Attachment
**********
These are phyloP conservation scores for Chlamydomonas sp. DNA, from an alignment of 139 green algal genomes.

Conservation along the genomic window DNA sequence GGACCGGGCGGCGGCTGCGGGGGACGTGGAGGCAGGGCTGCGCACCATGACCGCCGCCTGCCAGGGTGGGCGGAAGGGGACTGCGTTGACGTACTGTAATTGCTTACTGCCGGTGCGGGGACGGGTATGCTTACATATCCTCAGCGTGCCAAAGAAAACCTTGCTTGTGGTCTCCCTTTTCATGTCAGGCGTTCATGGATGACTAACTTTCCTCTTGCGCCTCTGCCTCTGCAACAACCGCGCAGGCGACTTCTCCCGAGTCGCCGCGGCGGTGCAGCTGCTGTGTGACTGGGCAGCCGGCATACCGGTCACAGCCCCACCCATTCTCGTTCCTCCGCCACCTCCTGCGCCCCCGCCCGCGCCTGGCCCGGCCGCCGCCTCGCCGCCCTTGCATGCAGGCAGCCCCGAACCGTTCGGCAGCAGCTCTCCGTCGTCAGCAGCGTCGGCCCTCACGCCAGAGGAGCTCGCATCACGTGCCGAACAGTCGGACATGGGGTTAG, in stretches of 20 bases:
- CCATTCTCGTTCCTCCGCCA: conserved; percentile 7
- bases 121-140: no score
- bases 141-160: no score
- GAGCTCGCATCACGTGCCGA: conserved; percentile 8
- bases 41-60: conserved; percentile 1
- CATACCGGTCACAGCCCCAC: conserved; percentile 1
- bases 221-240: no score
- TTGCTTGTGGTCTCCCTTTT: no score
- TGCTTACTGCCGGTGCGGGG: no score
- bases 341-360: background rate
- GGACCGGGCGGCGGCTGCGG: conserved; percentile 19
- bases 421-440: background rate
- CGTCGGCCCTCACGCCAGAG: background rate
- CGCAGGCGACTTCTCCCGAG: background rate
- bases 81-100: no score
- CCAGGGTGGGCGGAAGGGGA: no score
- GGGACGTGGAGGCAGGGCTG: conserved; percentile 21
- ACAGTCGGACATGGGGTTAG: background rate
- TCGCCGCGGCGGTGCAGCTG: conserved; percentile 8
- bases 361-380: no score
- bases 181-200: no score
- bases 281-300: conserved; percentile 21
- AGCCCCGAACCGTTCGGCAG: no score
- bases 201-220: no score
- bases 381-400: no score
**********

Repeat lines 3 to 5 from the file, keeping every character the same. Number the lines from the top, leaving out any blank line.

- CCATTCTCGTTCCTCCGCCA: conserved; percentile 7
- bases 121-140: no score
- bases 141-160: no score